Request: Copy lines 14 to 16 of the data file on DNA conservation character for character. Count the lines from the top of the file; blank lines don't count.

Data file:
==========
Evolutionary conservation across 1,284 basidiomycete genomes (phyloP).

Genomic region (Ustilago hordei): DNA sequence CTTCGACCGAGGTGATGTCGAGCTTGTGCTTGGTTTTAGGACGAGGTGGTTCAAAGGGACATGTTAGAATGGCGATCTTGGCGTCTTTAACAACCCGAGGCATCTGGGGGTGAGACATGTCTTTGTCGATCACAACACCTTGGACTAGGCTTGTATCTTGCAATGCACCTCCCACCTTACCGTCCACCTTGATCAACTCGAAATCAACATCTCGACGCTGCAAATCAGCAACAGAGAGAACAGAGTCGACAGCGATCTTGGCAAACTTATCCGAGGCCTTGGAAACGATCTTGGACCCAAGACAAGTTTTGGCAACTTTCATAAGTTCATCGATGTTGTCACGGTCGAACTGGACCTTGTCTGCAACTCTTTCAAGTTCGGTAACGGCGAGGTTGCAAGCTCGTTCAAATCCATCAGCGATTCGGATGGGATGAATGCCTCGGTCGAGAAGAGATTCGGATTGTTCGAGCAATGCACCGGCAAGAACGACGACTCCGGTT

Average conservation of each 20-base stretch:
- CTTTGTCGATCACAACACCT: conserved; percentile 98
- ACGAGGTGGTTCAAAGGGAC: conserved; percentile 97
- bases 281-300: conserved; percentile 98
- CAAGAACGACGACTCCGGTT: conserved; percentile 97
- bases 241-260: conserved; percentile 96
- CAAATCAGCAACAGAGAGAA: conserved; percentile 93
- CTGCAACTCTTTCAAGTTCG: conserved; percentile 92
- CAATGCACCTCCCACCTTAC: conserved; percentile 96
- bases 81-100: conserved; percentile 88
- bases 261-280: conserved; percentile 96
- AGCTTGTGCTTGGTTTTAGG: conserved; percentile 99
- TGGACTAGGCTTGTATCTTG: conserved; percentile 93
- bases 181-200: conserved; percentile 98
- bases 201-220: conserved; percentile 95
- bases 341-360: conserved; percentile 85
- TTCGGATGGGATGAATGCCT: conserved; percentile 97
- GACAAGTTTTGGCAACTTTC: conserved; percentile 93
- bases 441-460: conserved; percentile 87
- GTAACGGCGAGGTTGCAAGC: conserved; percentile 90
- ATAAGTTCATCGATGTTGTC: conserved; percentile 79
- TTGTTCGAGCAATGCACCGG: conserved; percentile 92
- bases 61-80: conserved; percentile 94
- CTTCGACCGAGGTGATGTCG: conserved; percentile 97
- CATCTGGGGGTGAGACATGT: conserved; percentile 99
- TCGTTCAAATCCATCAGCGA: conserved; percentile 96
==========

- AGCTTGTGCTTGGTTTTAGG: conserved; percentile 99
- TGGACTAGGCTTGTATCTTG: conserved; percentile 93
- bases 181-200: conserved; percentile 98